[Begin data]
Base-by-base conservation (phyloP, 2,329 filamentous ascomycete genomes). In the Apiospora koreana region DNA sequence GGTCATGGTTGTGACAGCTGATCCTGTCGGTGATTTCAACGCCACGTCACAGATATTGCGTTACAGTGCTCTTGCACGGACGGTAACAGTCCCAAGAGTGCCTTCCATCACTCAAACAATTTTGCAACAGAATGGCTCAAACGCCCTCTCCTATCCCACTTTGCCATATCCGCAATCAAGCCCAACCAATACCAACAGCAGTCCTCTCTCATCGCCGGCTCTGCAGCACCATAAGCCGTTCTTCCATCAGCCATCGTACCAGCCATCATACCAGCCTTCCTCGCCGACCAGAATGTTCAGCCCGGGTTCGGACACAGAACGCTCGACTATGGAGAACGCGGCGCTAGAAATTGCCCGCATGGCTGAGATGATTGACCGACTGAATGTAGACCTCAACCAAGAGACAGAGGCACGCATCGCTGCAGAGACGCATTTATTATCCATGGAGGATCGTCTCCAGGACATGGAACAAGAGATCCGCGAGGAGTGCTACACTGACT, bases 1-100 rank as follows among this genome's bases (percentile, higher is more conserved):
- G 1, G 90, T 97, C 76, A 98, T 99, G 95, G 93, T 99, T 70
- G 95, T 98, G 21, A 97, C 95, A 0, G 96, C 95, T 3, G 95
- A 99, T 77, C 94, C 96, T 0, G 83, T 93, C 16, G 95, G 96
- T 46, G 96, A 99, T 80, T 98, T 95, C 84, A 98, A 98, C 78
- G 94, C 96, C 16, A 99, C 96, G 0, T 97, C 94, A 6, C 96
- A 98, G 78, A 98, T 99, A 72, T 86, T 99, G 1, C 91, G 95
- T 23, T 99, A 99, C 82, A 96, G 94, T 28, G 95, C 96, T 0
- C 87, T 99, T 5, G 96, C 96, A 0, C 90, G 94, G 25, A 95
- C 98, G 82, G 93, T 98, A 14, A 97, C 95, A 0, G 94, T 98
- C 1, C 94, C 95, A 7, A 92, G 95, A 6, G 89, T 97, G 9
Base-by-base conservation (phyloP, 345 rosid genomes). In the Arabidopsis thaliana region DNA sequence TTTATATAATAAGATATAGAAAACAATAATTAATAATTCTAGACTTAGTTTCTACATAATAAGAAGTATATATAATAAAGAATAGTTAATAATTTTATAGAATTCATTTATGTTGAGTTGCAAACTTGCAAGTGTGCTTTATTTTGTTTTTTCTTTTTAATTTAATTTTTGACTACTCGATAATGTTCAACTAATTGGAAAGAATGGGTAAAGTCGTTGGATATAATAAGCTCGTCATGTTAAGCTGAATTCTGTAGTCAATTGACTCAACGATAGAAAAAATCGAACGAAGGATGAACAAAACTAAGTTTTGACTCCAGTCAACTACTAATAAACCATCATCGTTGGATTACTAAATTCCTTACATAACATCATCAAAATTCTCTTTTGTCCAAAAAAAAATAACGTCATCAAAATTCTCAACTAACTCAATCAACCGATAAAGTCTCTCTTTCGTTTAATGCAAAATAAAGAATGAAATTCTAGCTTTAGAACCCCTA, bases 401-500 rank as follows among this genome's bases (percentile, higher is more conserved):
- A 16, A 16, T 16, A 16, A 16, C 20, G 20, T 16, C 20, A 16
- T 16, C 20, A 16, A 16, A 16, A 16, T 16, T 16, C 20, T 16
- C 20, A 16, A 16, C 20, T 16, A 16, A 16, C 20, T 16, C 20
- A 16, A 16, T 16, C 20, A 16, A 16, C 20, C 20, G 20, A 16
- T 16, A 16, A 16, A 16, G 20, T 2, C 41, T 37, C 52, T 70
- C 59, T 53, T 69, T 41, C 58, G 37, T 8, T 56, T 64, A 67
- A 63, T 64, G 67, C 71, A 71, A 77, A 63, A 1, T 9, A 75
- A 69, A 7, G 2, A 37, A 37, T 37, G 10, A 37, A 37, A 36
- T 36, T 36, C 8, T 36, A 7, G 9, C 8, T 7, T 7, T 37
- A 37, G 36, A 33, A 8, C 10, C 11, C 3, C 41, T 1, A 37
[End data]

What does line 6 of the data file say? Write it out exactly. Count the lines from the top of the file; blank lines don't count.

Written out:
- G 94, C 96, C 16, A 99, C 96, G 0, T 97, C 94, A 6, C 96